• residential tenancy matters involving amounts up to $6,000
  • Legal representation in this division is not permitted unless certain conditions are met

You should seek legal advice if you are in doubt about whether or not to commence action or if things get out of hand.

Parties are encouraged to try and reach an agreement or settlement before taking action. This can save them time and expense.

Sometimes , it may not be commercially viable to issue a summons against a debtor. This is especially the case where the debt is for a small amount. A small amount may be anything below $1,000.00-$3000.00. As I always tell my clients, “principles cost money”. To sue someone on principle when the amount claimed is a small amount is not always commercially viable as the cost may outweigh the benefits to be obtained.

The other problem is when the person you are suing has no known assets. Then, you may be throwing good money after bad.

It is best to discuss any potential claims with your solicitor before proceeding.

Issuing the summons

To commence action, the plaintiff (that is the creditor) must issue a summons to the defendant (that is the debtor). The summons must include full names and addresses of the parties plus full details of the claim. The summons is then lodged (with the appropriate court fees) either in person or by mail at a Local Court.

Serving the summons

It is the responsibility of the plaintiff to serve a copy of the summons upon the defendant. An additional fee may be paid at the time of lodging the summons for the court to appoint someone to serve the summons. Alternatively, the summons may be served by the plaintiff or a process server. It is the plaintiff’s responsibility to ensure the defendant’s address for service of the summons is correct.

After the summons is served – the defendant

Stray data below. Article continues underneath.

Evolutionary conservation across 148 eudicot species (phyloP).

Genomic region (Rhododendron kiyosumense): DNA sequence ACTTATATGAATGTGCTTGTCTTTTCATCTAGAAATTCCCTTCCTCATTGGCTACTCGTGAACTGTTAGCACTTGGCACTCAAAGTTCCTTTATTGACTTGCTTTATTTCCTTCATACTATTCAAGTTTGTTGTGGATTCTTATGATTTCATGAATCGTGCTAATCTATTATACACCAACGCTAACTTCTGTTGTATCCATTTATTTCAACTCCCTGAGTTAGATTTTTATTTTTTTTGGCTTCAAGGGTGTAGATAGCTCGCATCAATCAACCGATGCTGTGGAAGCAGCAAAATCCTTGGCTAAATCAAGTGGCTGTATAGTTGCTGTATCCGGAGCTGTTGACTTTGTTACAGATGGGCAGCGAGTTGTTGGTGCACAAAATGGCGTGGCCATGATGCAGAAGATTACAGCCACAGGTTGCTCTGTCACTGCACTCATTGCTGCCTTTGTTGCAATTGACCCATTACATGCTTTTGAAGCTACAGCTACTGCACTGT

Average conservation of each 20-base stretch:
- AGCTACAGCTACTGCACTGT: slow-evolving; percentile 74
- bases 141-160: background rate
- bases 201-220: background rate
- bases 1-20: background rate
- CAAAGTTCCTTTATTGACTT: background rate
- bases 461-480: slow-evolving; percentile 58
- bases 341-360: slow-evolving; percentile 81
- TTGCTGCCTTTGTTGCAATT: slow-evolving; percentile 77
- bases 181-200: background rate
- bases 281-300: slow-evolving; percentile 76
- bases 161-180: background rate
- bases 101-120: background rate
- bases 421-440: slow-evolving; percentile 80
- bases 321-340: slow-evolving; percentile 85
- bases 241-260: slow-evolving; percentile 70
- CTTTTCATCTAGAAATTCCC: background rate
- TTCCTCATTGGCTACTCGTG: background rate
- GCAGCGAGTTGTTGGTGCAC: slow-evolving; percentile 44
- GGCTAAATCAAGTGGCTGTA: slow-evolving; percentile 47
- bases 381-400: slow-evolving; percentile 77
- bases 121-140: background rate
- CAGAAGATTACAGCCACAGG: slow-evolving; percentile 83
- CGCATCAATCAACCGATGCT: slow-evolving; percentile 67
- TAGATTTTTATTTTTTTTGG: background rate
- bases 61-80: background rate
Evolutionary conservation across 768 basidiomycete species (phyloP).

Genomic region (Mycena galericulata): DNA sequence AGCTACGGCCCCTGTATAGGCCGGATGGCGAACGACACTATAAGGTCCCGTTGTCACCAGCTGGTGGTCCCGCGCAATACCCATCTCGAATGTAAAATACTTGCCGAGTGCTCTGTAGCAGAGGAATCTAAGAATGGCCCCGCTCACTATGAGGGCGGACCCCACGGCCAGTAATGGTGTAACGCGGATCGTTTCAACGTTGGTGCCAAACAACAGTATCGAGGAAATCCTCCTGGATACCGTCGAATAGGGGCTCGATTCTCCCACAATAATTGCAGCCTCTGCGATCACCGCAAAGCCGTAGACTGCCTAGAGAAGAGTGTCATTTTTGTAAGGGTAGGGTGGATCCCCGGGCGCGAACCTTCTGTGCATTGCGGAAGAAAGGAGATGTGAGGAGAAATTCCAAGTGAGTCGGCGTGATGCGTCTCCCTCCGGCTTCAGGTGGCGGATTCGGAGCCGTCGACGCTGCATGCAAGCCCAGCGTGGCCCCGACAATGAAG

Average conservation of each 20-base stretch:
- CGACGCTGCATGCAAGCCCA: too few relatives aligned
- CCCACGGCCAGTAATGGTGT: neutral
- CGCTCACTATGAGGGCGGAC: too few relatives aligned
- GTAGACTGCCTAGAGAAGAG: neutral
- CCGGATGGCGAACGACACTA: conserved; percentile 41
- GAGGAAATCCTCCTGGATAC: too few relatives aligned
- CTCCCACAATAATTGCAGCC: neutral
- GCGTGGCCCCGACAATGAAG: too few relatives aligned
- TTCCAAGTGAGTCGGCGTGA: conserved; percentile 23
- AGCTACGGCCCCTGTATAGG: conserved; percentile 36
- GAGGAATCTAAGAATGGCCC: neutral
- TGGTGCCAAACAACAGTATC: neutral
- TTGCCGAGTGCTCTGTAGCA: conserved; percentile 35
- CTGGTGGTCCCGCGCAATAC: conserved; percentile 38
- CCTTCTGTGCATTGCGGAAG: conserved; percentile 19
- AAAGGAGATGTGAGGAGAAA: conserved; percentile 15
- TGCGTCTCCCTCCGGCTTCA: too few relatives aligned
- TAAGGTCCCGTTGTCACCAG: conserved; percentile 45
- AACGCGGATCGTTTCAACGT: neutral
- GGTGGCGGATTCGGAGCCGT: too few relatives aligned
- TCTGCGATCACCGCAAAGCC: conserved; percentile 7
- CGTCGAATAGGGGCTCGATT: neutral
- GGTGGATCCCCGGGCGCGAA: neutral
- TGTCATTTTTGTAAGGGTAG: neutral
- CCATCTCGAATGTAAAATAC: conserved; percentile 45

Upon receiving the summons, the defendant should respond, within the period specified (usually 10 days), by either:

  1. Admitting to the debt – Judgment will then be entered for the plaintiff for the amount claimed. Payment can only be made direct to the plaintiff. If you cannot pay the debt in full you must negotiate time to pay with the plaintiff.
  2. Disputing the debt – Consider the following alternatives
  • approach the plaintiff with a view to resolving the claim
  • seek legal advice
  • file a defence at the court of issue (a fee will be payable)
  1. Admit part of the debt & defend balance – As per “disputing the debt” however you must ensure you carefully read and follow the instructions on the back of the summons form as there are additional steps you must take.
  2. Not responding to the summons – As a result, judgment may be entered in favour of the plaintiff for the full amount of the claim including costs for the issue of the summons.

Admitting or confessing to a debt in full – the plaintiff

If the defendant admits to the full debt, the plaintiff will receive a Notice of Confession of Debt from the court with details of any offer to pay in full or by installments. The plaintiff does not have to accept any offer to pay by installments and defendants are encouraged to contact the plaintiff prior to lodging the confession.